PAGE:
I understand it when England say that the schedule is extremely busy, but Strauss does not play Twenty20 cricket. Injuries are also an inevitable part of international cricket, and if Strauss is sidelined for any reason then he will appreciate the limited shelf life of an England captain.


    It is not a bad thing to say "let's bring on a future captain", but you have to be extremely careful because it can ruin the unity of the team and alter some key dynamics within the side.


    This is Strauss's team, and his partnership with Flower is crucial to England's future success and it is a relationship that will continue to flourish with experience.


    I never played under an

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  • Harper must be shown the door

    Daryl Harper is simply not good enough to be a Test match umpire, and it is most definitely time for the ICC to finally get rid of the Australian.


    His presence is making a mockery of the elite panel the governing body have in place, and he must be cast aside now as a matter of urgency because what we saw in this series is not good for the game.


    Whenever I have played in a match umpired by Harper, two things have always struck me: he is a very nice bloke, but an extremely poor official.


    The Australian must now be told 'sorry, you are simply not good enough; time to collect your cap and take a walk'. To be quite frank, that is the only thing the ICC can possibly do to redeem a hugely embarrassing situation which is not good for anyone.


    If that sounds at all harsh then consider this: supposing a player made such a catalogue of dismal decisions then their career would be ended and they would have to drop down a level.


    It is a fact of life that the cream rises to the top and, in

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  • Don’t rule out Swann omission

    The fourth and final Test between England and South Africa at the Wanderers is set to be a classic and it may well come down to which side is the bravest.


    England have performed superbly to edge out their hosts over the course of the first three Tests and have displayed real character in the process.


    But they must now finish the job on what will be a very interesting wicket.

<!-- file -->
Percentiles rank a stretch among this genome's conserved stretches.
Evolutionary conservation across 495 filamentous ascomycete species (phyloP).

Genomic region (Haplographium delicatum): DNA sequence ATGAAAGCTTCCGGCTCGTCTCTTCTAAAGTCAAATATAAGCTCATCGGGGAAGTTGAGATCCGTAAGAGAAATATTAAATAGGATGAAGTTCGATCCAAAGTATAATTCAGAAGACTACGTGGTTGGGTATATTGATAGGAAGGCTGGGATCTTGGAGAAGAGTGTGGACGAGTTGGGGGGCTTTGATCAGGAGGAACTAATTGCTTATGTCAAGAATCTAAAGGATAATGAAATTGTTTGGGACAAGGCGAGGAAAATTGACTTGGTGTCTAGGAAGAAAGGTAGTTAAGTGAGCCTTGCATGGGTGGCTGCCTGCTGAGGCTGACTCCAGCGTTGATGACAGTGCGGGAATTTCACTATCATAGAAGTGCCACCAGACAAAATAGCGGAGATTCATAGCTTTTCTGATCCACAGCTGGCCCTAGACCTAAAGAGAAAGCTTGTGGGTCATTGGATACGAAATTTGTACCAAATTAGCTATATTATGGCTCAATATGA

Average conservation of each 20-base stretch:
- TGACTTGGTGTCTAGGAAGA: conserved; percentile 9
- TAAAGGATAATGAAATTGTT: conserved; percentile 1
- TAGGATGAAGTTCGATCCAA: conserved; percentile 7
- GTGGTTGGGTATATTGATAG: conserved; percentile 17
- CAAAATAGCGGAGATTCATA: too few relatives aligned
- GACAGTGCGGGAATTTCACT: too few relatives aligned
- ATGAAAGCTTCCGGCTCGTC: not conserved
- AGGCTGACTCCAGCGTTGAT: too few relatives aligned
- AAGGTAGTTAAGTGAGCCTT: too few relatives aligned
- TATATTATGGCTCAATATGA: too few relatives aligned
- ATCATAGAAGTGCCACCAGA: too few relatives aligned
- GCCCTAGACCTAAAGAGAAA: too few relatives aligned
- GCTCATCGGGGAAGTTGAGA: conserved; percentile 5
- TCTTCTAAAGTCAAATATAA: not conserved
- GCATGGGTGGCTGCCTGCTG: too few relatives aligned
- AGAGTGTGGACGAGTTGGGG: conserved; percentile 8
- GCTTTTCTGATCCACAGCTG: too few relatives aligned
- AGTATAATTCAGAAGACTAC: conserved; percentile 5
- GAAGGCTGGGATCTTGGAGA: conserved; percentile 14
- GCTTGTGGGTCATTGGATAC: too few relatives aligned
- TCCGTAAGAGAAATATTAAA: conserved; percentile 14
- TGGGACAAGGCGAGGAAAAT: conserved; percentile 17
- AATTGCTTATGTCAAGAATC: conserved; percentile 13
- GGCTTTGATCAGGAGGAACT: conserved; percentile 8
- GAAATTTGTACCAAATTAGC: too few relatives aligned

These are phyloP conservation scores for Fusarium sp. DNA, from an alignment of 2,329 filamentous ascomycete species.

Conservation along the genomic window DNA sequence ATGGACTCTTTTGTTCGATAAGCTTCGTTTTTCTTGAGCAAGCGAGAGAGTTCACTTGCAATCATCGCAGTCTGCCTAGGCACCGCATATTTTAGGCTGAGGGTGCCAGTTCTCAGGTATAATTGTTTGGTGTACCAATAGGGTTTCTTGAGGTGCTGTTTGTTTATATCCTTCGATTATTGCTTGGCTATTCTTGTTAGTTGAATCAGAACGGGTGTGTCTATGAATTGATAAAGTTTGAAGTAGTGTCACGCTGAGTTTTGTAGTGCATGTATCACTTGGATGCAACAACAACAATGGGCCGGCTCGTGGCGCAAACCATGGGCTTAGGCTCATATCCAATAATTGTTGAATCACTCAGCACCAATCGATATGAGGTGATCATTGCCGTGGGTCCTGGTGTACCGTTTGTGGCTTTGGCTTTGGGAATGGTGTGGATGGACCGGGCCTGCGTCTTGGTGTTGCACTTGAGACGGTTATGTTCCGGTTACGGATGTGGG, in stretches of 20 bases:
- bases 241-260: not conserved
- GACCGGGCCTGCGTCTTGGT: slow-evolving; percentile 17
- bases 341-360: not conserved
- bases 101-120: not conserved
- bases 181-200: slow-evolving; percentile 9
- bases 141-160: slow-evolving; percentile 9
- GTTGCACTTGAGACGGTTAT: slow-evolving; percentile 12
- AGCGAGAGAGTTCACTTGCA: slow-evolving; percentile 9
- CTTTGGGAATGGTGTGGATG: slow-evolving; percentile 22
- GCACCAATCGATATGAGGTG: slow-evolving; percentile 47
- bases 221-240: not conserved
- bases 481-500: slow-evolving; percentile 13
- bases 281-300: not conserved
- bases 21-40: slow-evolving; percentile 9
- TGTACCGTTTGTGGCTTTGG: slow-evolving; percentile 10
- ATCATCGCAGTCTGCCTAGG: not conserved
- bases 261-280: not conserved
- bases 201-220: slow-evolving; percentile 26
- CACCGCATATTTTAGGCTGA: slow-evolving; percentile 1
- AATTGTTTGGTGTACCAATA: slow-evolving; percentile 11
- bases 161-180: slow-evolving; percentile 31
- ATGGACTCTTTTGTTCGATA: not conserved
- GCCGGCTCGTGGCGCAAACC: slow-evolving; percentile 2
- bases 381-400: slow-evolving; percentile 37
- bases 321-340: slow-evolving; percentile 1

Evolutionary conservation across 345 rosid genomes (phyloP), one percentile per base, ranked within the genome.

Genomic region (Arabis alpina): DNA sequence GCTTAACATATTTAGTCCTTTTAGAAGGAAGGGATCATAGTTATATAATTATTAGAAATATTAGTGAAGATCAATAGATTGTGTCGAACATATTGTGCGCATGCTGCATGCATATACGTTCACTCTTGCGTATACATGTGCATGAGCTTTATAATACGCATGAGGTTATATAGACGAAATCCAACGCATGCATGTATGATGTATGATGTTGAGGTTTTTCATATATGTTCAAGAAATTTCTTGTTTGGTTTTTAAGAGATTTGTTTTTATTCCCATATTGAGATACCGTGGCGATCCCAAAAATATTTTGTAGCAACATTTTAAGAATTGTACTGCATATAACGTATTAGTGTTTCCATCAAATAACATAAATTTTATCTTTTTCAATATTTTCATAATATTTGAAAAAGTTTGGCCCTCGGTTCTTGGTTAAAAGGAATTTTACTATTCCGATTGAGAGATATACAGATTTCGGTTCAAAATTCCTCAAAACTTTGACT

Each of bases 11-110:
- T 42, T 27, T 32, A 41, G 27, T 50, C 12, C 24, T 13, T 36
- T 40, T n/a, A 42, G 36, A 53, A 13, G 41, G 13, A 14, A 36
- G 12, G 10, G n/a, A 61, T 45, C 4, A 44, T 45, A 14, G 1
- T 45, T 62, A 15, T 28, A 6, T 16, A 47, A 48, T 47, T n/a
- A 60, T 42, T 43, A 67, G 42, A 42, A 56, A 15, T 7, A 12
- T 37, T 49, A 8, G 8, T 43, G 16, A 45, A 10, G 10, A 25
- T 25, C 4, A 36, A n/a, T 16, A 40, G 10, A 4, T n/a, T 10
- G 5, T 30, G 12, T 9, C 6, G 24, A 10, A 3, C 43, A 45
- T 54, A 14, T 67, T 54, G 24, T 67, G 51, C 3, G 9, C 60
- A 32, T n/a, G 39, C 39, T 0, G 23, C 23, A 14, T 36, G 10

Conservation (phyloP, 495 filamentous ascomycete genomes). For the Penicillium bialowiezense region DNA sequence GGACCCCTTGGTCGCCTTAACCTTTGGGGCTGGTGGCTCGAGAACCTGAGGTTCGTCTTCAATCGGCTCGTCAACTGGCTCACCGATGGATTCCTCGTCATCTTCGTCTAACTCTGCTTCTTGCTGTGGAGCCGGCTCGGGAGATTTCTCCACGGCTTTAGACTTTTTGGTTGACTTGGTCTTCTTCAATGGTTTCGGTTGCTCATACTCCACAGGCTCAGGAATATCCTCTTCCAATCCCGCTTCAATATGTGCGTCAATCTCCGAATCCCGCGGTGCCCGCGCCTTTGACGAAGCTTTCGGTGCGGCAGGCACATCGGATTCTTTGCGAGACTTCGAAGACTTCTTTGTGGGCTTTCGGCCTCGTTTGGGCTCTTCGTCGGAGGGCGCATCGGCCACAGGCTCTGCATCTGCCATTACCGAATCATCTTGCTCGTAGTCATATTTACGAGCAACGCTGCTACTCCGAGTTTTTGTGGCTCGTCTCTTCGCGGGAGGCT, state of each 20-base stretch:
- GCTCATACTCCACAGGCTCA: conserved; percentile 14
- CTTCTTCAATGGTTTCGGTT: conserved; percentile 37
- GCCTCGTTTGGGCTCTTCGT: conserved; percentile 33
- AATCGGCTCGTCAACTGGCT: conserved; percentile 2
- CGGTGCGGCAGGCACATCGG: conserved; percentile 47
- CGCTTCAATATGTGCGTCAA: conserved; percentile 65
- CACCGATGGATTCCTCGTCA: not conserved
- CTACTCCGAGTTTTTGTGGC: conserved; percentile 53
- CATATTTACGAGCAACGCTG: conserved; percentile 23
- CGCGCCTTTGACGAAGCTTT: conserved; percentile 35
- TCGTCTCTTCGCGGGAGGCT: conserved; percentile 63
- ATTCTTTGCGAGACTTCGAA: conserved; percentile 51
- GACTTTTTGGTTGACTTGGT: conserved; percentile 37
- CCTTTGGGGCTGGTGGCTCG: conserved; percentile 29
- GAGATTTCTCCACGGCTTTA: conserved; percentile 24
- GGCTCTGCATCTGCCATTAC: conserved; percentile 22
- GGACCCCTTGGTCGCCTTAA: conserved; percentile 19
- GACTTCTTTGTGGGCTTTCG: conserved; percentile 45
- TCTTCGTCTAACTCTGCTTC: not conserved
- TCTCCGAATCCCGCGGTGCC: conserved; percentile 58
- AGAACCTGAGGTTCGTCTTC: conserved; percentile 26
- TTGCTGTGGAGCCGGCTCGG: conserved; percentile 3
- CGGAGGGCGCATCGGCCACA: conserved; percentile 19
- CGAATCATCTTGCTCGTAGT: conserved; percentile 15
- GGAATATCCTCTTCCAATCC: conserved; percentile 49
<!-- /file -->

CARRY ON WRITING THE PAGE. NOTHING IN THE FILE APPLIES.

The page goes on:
The Bullring will be no place for the faint hearted, and all the talk is of a green, bouncy surface which will firmly favour the seamers. Both sides should select their line-ups accordingly.


    South Africa coach Mickey Arthur has refused to rule out playing an all-pace attack at the Wanderers, and I believe England should be brave enough to think along the same lines.


    Graeme Swann has been perhaps England's best all-round performer in this series, but if you want to be ruthless and win at all costs, you have to select the best side for the conditions.


    For me, spinners are usually wasted in Johannesburg

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  • Test cricket revived by sensational series

    The importance of such a competitive and exciting series as the one between South Africa and England goes much wider than the contest itself - it's just what Test cricket needs.


    In this fickle era of fast-food cricket and quick thrills, this series has once again shown the incomparable beauty of Test cricket.


    It's funny how at certain points in the history of the game, a series such as this can remind everyone of the value of the longer format.


    The 2009 Ashes was a tremendous battle, but that goes without saying and, for many people, the Ashes is an isolated event within the cricket calendar.


    But there are not many huge contests around in world cricket, and this series has captured the imagination of everyone.